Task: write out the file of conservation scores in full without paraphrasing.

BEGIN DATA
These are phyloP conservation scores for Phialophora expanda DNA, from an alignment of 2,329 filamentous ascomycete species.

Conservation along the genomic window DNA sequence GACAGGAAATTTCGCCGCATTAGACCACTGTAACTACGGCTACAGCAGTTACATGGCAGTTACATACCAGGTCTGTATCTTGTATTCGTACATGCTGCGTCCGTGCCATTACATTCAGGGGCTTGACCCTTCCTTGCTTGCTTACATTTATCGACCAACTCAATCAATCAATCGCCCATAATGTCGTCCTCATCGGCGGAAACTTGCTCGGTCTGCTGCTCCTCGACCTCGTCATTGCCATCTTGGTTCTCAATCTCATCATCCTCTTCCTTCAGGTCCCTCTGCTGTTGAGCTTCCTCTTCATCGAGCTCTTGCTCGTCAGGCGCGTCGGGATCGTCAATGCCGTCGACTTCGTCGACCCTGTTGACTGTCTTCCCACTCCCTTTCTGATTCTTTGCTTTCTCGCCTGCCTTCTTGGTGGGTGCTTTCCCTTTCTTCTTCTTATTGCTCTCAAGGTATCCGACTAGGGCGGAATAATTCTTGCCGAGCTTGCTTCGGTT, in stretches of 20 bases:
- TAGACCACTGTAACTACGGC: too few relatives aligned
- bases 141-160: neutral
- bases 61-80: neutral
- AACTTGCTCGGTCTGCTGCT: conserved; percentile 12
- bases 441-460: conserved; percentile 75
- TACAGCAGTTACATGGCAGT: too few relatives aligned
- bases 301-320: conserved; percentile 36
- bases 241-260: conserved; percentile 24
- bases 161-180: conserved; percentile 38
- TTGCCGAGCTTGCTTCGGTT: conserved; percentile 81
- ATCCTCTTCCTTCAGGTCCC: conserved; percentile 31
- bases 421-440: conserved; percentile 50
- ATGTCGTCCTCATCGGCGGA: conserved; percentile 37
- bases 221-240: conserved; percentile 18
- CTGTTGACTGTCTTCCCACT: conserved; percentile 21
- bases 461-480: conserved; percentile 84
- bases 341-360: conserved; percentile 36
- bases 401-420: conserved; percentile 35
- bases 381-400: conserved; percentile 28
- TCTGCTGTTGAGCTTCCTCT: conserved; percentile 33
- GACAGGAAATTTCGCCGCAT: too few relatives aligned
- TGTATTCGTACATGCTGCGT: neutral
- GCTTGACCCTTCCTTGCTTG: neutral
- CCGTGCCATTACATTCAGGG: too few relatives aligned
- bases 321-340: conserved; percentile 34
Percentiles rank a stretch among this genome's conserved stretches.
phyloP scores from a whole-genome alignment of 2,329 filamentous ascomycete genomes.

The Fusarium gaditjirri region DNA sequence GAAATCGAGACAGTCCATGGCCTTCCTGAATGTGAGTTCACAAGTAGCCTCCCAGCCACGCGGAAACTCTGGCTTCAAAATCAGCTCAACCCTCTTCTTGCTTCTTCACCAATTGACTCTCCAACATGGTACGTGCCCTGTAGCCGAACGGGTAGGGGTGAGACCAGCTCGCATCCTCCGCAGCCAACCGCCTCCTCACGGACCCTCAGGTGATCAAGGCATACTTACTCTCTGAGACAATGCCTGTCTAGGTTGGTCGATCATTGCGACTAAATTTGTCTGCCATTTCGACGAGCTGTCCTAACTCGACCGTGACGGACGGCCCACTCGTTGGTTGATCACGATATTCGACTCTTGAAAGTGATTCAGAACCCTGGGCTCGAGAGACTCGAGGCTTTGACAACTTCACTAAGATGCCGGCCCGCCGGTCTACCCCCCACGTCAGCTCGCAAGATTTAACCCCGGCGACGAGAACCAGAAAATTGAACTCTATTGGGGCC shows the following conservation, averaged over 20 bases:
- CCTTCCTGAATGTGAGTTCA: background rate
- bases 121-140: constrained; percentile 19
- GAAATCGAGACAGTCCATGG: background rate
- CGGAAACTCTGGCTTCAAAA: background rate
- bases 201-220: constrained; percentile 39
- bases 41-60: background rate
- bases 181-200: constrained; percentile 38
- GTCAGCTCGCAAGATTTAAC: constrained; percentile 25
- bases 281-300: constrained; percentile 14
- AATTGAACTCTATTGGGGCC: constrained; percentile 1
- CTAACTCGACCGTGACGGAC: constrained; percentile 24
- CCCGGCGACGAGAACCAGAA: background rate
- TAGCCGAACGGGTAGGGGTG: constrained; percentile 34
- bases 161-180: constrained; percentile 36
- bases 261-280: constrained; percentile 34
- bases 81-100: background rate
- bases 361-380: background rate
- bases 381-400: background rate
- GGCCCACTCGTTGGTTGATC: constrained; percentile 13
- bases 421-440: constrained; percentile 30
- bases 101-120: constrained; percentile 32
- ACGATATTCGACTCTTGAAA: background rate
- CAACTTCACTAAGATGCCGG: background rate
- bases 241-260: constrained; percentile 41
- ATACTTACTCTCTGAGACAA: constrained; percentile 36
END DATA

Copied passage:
These are phyloP conservation scores for Phialophora expanda DNA, from an alignment of 2,329 filamentous ascomycete species.

Conservation along the genomic window DNA sequence GACAGGAAATTTCGCCGCATTAGACCACTGTAACTACGGCTACAGCAGTTACATGGCAGTTACATACCAGGTCTGTATCTTGTATTCGTACATGCTGCGTCCGTGCCATTACATTCAGGGGCTTGACCCTTCCTTGCTTGCTTACATTTATCGACCAACTCAATCAATCAATCGCCCATAATGTCGTCCTCATCGGCGGAAACTTGCTCGGTCTGCTGCTCCTCGACCTCGTCATTGCCATCTTGGTTCTCAATCTCATCATCCTCTTCCTTCAGGTCCCTCTGCTGTTGAGCTTCCTCTTCATCGAGCTCTTGCTCGTCAGGCGCGTCGGGATCGTCAATGCCGTCGACTTCGTCGACCCTGTTGACTGTCTTCCCACTCCCTTTCTGATTCTTTGCTTTCTCGCCTGCCTTCTTGGTGGGTGCTTTCCCTTTCTTCTTCTTATTGCTCTCAAGGTATCCGACTAGGGCGGAATAATTCTTGCCGAGCTTGCTTCGGTT, in stretches of 20 bases:
- TAGACCACTGTAACTACGGC: too few relatives aligned
- bases 141-160: neutral
- bases 61-80: neutral
- AACTTGCTCGGTCTGCTGCT: conserved; percentile 12
- bases 441-460: conserved; percentile 75
- TACAGCAGTTACATGGCAGT: too few relatives aligned
- bases 301-320: conserved; percentile 36
- bases 241-260: conserved; percentile 24
- bases 161-180: conserved; percentile 38
- TTGCCGAGCTTGCTTCGGTT: conserved; percentile 81
- ATCCTCTTCCTTCAGGTCCC: conserved; percentile 31
- bases 421-440: conserved; percentile 50
- ATGTCGTCCTCATCGGCGGA: conserved; percentile 37
- bases 221-240: conserved; percentile 18
- CTGTTGACTGTCTTCCCACT: conserved; percentile 21
- bases 461-480: conserved; percentile 84
- bases 341-360: conserved; percentile 36
- bases 401-420: conserved; percentile 35
- bases 381-400: conserved; percentile 28
- TCTGCTGTTGAGCTTCCTCT: conserved; percentile 33
- GACAGGAAATTTCGCCGCAT: too few relatives aligned
- TGTATTCGTACATGCTGCGT: neutral
- GCTTGACCCTTCCTTGCTTG: neutral
- CCGTGCCATTACATTCAGGG: too few relatives aligned
- bases 321-340: conserved; percentile 34
Percentiles rank a stretch among this genome's conserved stretches.
phyloP scores from a whole-genome alignment of 2,329 filamentous ascomycete genomes.

The Fusarium gaditjirri region DNA sequence GAAATCGAGACAGTCCATGGCCTTCCTGAATGTGAGTTCACAAGTAGCCTCCCAGCCACGCGGAAACTCTGGCTTCAAAATCAGCTCAACCCTCTTCTTGCTTCTTCACCAATTGACTCTCCAACATGGTACGTGCCCTGTAGCCGAACGGGTAGGGGTGAGACCAGCTCGCATCCTCCGCAGCCAACCGCCTCCTCACGGACCCTCAGGTGATCAAGGCATACTTACTCTCTGAGACAATGCCTGTCTAGGTTGGTCGATCATTGCGACTAAATTTGTCTGCCATTTCGACGAGCTGTCCTAACTCGACCGTGACGGACGGCCCACTCGTTGGTTGATCACGATATTCGACTCTTGAAAGTGATTCAGAACCCTGGGCTCGAGAGACTCGAGGCTTTGACAACTTCACTAAGATGCCGGCCCGCCGGTCTACCCCCCACGTCAGCTCGCAAGATTTAACCCCGGCGACGAGAACCAGAAAATTGAACTCTATTGGGGCC shows the following conservation, averaged over 20 bases:
- CCTTCCTGAATGTGAGTTCA: background rate
- bases 121-140: constrained; percentile 19
- GAAATCGAGACAGTCCATGG: background rate
- CGGAAACTCTGGCTTCAAAA: background rate
- bases 201-220: constrained; percentile 39
- bases 41-60: background rate
- bases 181-200: constrained; percentile 38
- GTCAGCTCGCAAGATTTAAC: constrained; percentile 25
- bases 281-300: constrained; percentile 14
- AATTGAACTCTATTGGGGCC: constrained; percentile 1
- CTAACTCGACCGTGACGGAC: constrained; percentile 24
- CCCGGCGACGAGAACCAGAA: background rate
- TAGCCGAACGGGTAGGGGTG: constrained; percentile 34
- bases 161-180: constrained; percentile 36
- bases 261-280: constrained; percentile 34
- bases 81-100: background rate
- bases 361-380: background rate
- bases 381-400: background rate
- GGCCCACTCGTTGGTTGATC: constrained; percentile 13
- bases 421-440: constrained; percentile 30
- bases 101-120: constrained; percentile 32
- ACGATATTCGACTCTTGAAA: background rate
- CAACTTCACTAAGATGCCGG: background rate
- bases 241-260: constrained; percentile 41
- ATACTTACTCTCTGAGACAA: constrained; percentile 36